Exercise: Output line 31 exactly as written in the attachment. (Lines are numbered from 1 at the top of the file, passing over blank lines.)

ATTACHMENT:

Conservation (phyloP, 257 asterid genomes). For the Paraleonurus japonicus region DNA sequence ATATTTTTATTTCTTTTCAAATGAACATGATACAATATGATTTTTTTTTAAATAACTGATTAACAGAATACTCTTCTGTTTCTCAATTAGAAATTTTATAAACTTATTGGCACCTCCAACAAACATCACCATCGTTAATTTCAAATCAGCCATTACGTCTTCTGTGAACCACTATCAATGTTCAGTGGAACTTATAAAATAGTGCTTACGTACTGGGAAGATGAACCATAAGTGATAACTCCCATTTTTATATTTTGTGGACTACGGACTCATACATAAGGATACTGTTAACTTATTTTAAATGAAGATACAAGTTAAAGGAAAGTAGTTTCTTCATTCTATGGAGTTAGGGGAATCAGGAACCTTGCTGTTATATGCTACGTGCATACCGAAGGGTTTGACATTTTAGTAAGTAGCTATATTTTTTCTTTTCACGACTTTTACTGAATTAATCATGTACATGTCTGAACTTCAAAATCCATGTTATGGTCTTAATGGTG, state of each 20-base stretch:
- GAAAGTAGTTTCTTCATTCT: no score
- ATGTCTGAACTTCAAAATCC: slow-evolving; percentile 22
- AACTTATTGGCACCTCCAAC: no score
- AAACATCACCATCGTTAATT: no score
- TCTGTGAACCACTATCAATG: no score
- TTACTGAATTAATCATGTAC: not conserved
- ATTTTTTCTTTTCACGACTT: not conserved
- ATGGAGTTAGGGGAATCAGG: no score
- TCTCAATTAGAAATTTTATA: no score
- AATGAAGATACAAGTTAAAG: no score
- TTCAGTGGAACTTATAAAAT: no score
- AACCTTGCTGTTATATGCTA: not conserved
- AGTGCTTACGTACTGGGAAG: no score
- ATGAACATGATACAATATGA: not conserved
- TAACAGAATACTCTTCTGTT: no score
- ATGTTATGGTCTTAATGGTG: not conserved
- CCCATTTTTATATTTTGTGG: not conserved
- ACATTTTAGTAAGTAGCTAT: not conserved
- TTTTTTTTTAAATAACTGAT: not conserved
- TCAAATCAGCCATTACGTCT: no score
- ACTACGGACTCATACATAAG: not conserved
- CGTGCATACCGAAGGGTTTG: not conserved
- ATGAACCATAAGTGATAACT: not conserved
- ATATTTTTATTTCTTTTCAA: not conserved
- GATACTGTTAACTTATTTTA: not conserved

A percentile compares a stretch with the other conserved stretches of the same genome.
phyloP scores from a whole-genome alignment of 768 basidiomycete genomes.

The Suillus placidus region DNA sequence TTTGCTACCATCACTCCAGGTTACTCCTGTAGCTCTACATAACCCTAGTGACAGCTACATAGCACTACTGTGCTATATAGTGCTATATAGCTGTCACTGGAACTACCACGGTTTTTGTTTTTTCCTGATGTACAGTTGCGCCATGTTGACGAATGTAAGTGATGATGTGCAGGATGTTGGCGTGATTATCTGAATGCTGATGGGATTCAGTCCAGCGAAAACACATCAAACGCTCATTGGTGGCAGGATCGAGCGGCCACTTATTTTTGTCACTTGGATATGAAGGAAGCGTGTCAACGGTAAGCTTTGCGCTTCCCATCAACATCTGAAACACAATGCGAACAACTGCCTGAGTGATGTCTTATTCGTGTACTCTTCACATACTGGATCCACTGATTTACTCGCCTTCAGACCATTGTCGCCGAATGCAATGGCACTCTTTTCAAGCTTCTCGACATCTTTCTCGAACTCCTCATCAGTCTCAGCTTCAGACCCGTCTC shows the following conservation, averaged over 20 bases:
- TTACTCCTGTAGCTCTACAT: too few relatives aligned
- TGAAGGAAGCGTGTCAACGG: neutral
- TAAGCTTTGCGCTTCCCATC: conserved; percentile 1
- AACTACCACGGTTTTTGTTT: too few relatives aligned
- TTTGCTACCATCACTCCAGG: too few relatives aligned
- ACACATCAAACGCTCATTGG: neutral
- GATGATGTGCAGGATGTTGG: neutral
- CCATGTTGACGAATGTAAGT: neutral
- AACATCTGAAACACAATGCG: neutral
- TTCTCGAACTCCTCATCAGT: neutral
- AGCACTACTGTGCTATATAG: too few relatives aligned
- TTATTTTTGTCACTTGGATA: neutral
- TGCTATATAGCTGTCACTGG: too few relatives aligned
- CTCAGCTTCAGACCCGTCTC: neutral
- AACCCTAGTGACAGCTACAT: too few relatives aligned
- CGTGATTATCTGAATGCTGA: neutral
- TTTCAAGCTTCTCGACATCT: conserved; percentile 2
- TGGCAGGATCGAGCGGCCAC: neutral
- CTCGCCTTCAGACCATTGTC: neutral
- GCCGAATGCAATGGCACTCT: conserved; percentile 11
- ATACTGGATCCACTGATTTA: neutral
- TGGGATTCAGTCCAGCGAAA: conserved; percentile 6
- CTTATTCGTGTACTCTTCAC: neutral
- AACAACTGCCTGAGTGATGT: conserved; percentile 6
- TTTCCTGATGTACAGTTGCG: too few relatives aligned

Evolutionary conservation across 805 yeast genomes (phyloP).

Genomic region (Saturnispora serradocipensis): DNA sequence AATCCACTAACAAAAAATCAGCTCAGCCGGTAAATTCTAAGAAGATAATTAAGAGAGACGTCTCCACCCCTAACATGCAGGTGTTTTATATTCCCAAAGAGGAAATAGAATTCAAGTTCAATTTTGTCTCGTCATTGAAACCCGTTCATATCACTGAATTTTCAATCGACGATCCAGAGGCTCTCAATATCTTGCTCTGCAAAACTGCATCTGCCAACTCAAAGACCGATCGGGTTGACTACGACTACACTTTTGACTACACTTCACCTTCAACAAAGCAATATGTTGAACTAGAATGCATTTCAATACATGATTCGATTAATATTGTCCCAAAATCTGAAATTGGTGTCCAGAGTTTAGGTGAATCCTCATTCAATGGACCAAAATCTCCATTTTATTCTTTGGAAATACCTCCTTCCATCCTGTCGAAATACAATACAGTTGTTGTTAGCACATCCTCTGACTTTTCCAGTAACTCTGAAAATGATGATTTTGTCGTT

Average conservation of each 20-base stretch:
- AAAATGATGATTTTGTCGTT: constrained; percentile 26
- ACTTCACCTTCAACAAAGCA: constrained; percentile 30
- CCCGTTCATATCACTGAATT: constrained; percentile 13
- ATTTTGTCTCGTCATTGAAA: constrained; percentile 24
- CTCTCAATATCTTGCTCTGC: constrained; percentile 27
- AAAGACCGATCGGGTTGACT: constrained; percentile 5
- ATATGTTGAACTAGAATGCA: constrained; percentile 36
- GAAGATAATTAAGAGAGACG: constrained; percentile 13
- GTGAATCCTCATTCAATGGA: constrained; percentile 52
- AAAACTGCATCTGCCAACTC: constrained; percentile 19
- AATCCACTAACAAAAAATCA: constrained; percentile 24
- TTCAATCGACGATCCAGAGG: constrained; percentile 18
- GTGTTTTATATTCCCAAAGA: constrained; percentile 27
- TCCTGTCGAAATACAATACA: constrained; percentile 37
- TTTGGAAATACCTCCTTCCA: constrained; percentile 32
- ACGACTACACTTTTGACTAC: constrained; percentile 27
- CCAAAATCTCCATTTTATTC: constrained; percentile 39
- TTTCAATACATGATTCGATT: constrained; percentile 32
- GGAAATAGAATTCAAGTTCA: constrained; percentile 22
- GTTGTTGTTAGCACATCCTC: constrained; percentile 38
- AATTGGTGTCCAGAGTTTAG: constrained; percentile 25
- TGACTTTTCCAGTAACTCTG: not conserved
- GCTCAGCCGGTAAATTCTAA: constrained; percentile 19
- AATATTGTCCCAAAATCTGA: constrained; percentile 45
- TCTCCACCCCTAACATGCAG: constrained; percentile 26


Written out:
- TGAAGGAAGCGTGTCAACGG: neutral